Call it a tribute and call it the truth. Al Horford would have fit beautifully on any Celtics team of any era.
All right, maybe not every era. He would have stood out for a lot of reasons in the prehistoric age of the set-shot-chucking goofy white dudes, though his own deadeye shot sometimes looks like relic of those times.
But isn’t it easy to see him as the smooth sidekick to Bill Russell in the ‘50s and ‘60s, or as a gentler but just as respected Paul Silas stand-in in the ‘70s, or a selfless sharer of the basketball in the Larry Legend ‘80s, or even someone who would have been a perfect complement rather than a competitor to the New Big Three earlier this century?
It all works. They all win. Horford’s smart, versatile game is malleable to any winning era in Celtics history.
Which is why it’s such a bummer, perhaps more so than all of the other assorted recent bummers that have left Danny Ainge’s best-laid plans in tatters, that he might not be a part of the next one.
Horford will reportedly opt out of his $30.1 million player option for the 2019-20 season, which is not a surprise. What is a surprise — though we now realize that it should not have been — is that he is not doing it to sign a longer deal with the Celtics at a lesser rate. He’s doing it to move on, to presumably pursue a championship elsewhere (with a lucrative new long-term contract) now that winning one here anytime soon seems about as likely as a Pervis Ellison comeback.
We should have known that this might happen. Heck, we should have known it would probably happen. While Horford clearly enjoyed Boston, once he opted out, we should have known that a frenzy of sharks would show up in those free-agent waters, offering him opportunities to get paid and win that no longer can be promised in unison here.
Horford would have fit with every great Celtics team, every one of the 17 that put a banner in the Garden rafters. Of course any team in the NBA with cap room and legitimate championship dreams would want him. We should have known that once he opted out, it was going to be very tough to bring him back in, especially with the relative turmoil the Celtics are dealing with.
I assume no deep-dive of a rehash is necessary. You know what’s gone wrong, and when, and now you just wonder when it’s going to stop.
Ainge did virtually everything right in rebuilding the Celtics after age caught up to the New Big Three. He stole a bounty of draft picks from the soon-to-be-hapless Nets, made the inspired hire of Brad Stevens, signed Horford, drafted Jaylen Brown and Jayson Tatum, signed Gordon Hayward, and traded for a rising star who wanted his own team in Kyrie Irving.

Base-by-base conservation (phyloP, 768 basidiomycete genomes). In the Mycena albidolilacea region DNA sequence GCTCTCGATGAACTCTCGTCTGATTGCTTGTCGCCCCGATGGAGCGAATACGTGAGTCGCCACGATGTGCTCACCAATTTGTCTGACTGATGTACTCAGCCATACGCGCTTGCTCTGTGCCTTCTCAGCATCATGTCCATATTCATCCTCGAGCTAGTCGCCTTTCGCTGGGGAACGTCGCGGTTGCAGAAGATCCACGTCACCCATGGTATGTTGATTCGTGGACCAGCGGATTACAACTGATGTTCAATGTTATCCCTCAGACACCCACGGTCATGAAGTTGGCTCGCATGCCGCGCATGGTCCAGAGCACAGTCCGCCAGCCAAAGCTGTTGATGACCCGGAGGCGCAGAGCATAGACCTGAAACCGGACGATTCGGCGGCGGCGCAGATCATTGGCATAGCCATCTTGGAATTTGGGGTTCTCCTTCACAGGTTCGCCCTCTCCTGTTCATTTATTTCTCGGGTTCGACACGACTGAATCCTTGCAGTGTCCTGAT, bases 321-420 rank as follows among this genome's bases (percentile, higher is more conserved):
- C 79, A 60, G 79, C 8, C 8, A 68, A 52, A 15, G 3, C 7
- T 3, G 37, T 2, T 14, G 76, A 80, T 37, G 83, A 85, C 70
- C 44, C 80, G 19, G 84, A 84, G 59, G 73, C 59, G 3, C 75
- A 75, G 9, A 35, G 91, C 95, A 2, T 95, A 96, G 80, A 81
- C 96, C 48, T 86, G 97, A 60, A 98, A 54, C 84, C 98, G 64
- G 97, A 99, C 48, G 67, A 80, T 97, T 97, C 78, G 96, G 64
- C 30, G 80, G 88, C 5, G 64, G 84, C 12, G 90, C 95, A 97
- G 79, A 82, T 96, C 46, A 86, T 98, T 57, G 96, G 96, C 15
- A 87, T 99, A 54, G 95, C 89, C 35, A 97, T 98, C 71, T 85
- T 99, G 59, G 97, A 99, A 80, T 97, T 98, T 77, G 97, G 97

Ainge aced the team-building calculus. Entering this season, the Celtics were, justifiably, the popular choice to do what the Raptors just did – take down a Golden State dynasty made vulnerable by injuries.
And then he found out that the best-laid plans can be ruined on a whim, a twist, lousy breaks both literal and figurative. Hayward snapped his leg six-and-a-half minutes into his Celtics career in the 2017-18 opener, but he was back this year to join a richly and diversely talented roster.
Excellence was anticipated, but instead the season brought a prolonged, disappointing revelation: The pieces just weren’t compatible. Hayward got minutes when he wasn’t ready, and the young players losing those minutes chafed. Jayson Tatum showed up with an array of new moves that looked an awful lot like a collection of Kobe Bryant’s bad habits. The backup point guard became such a me-first gunner that he should have changed his name to World B. Rozier.
And most damningly, Irving proved again and again what kind of ugly chaos can ensue when your best player wants to be perceived as the leader but has no interest in actually doing it.
Man oh man are there going to be some stories about him after he’s gone. We’re going to find out the depths of how detrimental he actually was. I had to laugh when ESPN’s Adrian Wojnarowski reported that the Brooklyn Nets might not want him in free agency as “a solo act,’’ meaning without an accompanying superstar also signing on. Welp. Brooklyn, that’s exactly what he is no matter who his teammates happen to be.
Celtics fans found this out the hard way, but they know it’s the truth now. Which is why, as we’ve reached this point of seemingly inevitable departure for Irving and Horford, that the perception of the two players is so different.
The social media waters suggest a strong consensus: Fans are respectful of Horford’s decision — he’s 33, he did everything he could here, he deserves a chance to win — and resentful of Irving’s.
This is how it should be. Horford is receiving the kind of respect that happens when you build up goodwill, when you try to do the right thing even when it doesn’t benefit you or your brand, when your contributions on the basketball court make your teammates better.
Horford didn’t win a championship here, but otherwise he was a quintessential Celtic.
He was everything Irving wanted us to think he was, but never intended to be.